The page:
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Special teams a major factor as Greyhounds fall to Rangers (video)

On the heels of a disappointing loss 24 hours earlier in the opening game of a three-game road trip, things didn’t get much better for the Soo Greyhounds on Friday night.
 

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On the heels of a disappointing loss 24 hours earlier in the opening game of a three-game road trip, things didn’t get much better for the Soo Greyhounds on Friday night.

The team fell behind by a pair of goals before the game was 10 minutes old and, despite continually battling back, the team dropped a 5-4 Ontario Hockey League decision to the Kitchener Rangers at the Kitchener Memorial Auditorium.

The team came back to tie the game on three different occasions before giving up a power play goal midway through the third period that was the eventual game-winning goal.

“It was a sloppy game in general,” said Greyhounds coach John Dean. “We struggled in our own end, but we were very successful in theirs. There are some positives for sure in that we kept fighting back and there’s some good things to take there, but in general it was a sloppy game. And that’s a sign of a team that’s holding their stick a little tight and wants to play with a little more confidence.”

The win snapped a three-game losing skid for the Rangers, which included a loss to Saginaw in which the team led 4-0 before surrendering six unanswered goals in a 6-4 loss.

Friday’s win was a big step for the Rangers.

“That’s as close to Rangers hockey that we’ve seen all year,” Kitchener general manager/coach Mike McKenzie said in a post-game interview with RogersTV. “If we come out and, mentally, we’re in the game right from the drop of the puck and we play like that, we’re going to be a hard team to beat. We might not win every game, but we’re going to give ourselves a chance to win every game.”

The Rangers scored three times on the power play in five opportunities in the win, while also scoring a shorthanded goal early on in the game.

“Special teams killed us tonight,” said veteran forward Tye Kartye.

“We have to bear down on the penalty kill, bottom line,” Dean added. “We didn’t get in front of some shots, a few missed assignments, it’s unacceptable. It has to be better. If we’re a little bit better there, we probably win a hockey game.”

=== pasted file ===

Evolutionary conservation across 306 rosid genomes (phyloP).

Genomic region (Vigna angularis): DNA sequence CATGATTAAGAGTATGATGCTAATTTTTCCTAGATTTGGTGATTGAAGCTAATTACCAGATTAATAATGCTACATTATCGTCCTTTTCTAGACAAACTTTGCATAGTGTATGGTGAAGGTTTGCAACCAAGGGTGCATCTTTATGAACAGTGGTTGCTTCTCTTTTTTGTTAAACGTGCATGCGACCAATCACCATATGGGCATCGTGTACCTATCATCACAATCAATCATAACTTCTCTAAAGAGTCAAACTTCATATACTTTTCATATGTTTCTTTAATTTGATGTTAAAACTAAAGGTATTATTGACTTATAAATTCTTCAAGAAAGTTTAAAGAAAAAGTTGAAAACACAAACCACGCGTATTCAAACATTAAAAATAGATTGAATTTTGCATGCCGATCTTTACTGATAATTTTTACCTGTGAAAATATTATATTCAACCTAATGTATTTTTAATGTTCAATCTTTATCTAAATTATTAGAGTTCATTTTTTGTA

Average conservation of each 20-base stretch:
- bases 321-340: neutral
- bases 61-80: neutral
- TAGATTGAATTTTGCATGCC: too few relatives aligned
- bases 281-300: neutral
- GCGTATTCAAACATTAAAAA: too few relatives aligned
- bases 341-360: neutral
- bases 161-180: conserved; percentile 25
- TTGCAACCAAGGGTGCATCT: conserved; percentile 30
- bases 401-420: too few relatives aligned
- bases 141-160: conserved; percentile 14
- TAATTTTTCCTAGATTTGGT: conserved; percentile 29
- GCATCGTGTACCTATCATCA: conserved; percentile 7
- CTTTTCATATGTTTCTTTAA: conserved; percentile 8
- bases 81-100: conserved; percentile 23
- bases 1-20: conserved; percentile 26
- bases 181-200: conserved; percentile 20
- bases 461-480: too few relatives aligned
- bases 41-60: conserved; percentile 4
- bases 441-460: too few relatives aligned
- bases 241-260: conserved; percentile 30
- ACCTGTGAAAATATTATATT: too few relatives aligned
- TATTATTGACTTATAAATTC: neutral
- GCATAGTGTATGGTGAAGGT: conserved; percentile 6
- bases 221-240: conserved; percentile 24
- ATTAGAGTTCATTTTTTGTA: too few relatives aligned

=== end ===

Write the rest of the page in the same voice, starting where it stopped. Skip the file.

Dean said not having associate coach Jordan Smith, who works heavily with the penalty killing units, on the bench has played a role in the recent struggles. Smith is currently working with Hockey Canada at the Capital City Challenge in Ottawa.

“(The penalty kill) is something he takes a lot of pride in,” Dean said. “He’s done a great job of progressively getting better every game. There’s a comfort there with the players and the messaging and it’s a little bit different than what I’m giving, and it hasn’t translated.”

Kartye said the special teams success of the Rangers in the game came down to execution.

“They weren’t doing anything special,” Kartye said of the Rangers power play. “They out-executed us in that part of the game and it cost us. We didn’t block shots. We didn’t battle hard enough to get it done.”

Kitchener opened the scoring just 3:45 in as Reid Valade took a pass from Mike Petizian and beat Greyhounds starter Samuel Ivanov high glove side shorthanded.

With the Rangers on the power play just under five minutes later, rookie Roman Schmidt beat Ivanov with a one-timer from the left circle to make it 2-0.

The Greyhounds got on the board at 13:15 of the period when a point shot by Robert Calisti was deflected past Rangers starter Pavel Cajan in traffic to cut the Kitchener lead to one.

Just 90 seconds into the second period the Greyhounds tied the game at two when Cajan stopped a shot from the right point by Calisti, but couldn’t hold onto the puck and Tanner Dickinson poked it over the line for his ninth goal of the season.

The Rangers went ahead 3-2 when Justin Nolet beat Ivanov with a point shot glove side at 8:09.

Cole MacKay tied the game at three for the Greyhounds with a power play goal at 17:02 of the second. MacKay took a pass at the side of the goal from Dickinson and was stopped initially before banging in the rebound.

The teams traded goals early in the third period when Nolet got his second of the night at 2:52 on a shot from the high slot on the power play before Tye Kartye deflected a shot by Kirill Kudryavtsev past Cajan 3:05 later to make the score 4-4.

Mitchell Martin gave the Rangers the lead at 8:02 with a power play marker. The rookie forward had his first shot blocked in close but the 18-year-old scored on his second chance for the Rangers third power play goal of the game.

Dickinson finished the night with a goal and two assists for the Greyhounds while Calisti and Justin Cloutier also assisted on two goals each.

Ivanov made 34 saves for the visitors, who fall to 11-9-0-0 with the loss.

Cajan made 36 saves at the other end for the Rangers, who improve to 9-10-0-0.

Andrew LeBlanc, Joseph Serpa, and Matthew Sop assisted on a pair of goals each for Kitchener.

Following a day off on Saturday, the Greyhounds will wrap up the weekend on the road in Sarnia at Progressive Auto Sales Arena against the Sting.